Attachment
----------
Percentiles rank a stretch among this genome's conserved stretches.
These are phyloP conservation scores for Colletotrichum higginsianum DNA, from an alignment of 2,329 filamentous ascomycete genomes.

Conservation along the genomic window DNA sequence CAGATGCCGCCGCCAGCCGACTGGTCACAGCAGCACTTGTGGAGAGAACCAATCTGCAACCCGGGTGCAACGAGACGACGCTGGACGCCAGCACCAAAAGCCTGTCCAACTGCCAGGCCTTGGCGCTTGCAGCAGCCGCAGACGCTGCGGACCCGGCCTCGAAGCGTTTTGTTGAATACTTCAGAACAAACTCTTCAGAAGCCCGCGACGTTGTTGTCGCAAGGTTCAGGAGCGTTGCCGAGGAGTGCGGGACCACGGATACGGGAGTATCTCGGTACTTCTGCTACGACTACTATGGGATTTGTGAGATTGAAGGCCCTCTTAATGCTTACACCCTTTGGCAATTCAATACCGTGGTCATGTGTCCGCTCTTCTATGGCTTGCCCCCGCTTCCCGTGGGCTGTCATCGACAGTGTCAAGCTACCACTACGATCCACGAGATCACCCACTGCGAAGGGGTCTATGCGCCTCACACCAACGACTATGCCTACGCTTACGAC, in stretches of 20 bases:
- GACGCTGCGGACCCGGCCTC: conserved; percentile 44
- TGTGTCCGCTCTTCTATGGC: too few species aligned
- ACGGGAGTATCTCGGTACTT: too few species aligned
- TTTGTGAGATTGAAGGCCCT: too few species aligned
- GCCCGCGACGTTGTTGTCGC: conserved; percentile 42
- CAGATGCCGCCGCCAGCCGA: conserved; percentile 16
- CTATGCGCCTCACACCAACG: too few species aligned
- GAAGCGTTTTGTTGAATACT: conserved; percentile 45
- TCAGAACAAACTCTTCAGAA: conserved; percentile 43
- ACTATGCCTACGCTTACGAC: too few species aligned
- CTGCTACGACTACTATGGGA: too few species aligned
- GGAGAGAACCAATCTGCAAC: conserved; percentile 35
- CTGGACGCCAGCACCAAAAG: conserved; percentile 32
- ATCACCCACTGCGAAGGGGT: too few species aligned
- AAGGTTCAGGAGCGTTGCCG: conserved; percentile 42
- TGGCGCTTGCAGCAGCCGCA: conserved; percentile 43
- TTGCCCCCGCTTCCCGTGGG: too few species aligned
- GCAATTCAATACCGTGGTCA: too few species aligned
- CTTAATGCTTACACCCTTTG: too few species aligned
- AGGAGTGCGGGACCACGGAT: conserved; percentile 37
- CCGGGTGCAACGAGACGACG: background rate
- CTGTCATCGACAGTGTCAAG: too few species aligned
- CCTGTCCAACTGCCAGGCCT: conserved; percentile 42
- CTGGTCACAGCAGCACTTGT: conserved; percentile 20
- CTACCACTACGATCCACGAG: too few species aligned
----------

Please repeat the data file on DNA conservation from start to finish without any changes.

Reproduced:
Percentiles rank a stretch among this genome's conserved stretches.
These are phyloP conservation scores for Colletotrichum higginsianum DNA, from an alignment of 2,329 filamentous ascomycete genomes.

Conservation along the genomic window DNA sequence CAGATGCCGCCGCCAGCCGACTGGTCACAGCAGCACTTGTGGAGAGAACCAATCTGCAACCCGGGTGCAACGAGACGACGCTGGACGCCAGCACCAAAAGCCTGTCCAACTGCCAGGCCTTGGCGCTTGCAGCAGCCGCAGACGCTGCGGACCCGGCCTCGAAGCGTTTTGTTGAATACTTCAGAACAAACTCTTCAGAAGCCCGCGACGTTGTTGTCGCAAGGTTCAGGAGCGTTGCCGAGGAGTGCGGGACCACGGATACGGGAGTATCTCGGTACTTCTGCTACGACTACTATGGGATTTGTGAGATTGAAGGCCCTCTTAATGCTTACACCCTTTGGCAATTCAATACCGTGGTCATGTGTCCGCTCTTCTATGGCTTGCCCCCGCTTCCCGTGGGCTGTCATCGACAGTGTCAAGCTACCACTACGATCCACGAGATCACCCACTGCGAAGGGGTCTATGCGCCTCACACCAACGACTATGCCTACGCTTACGAC, in stretches of 20 bases:
- GACGCTGCGGACCCGGCCTC: conserved; percentile 44
- TGTGTCCGCTCTTCTATGGC: too few species aligned
- ACGGGAGTATCTCGGTACTT: too few species aligned
- TTTGTGAGATTGAAGGCCCT: too few species aligned
- GCCCGCGACGTTGTTGTCGC: conserved; percentile 42
- CAGATGCCGCCGCCAGCCGA: conserved; percentile 16
- CTATGCGCCTCACACCAACG: too few species aligned
- GAAGCGTTTTGTTGAATACT: conserved; percentile 45
- TCAGAACAAACTCTTCAGAA: conserved; percentile 43
- ACTATGCCTACGCTTACGAC: too few species aligned
- CTGCTACGACTACTATGGGA: too few species aligned
- GGAGAGAACCAATCTGCAAC: conserved; percentile 35
- CTGGACGCCAGCACCAAAAG: conserved; percentile 32
- ATCACCCACTGCGAAGGGGT: too few species aligned
- AAGGTTCAGGAGCGTTGCCG: conserved; percentile 42
- TGGCGCTTGCAGCAGCCGCA: conserved; percentile 43
- TTGCCCCCGCTTCCCGTGGG: too few species aligned
- GCAATTCAATACCGTGGTCA: too few species aligned
- CTTAATGCTTACACCCTTTG: too few species aligned
- AGGAGTGCGGGACCACGGAT: conserved; percentile 37
- CCGGGTGCAACGAGACGACG: background rate
- CTGTCATCGACAGTGTCAAG: too few species aligned
- CCTGTCCAACTGCCAGGCCT: conserved; percentile 42
- CTGGTCACAGCAGCACTTGT: conserved; percentile 20
- CTACCACTACGATCCACGAG: too few species aligned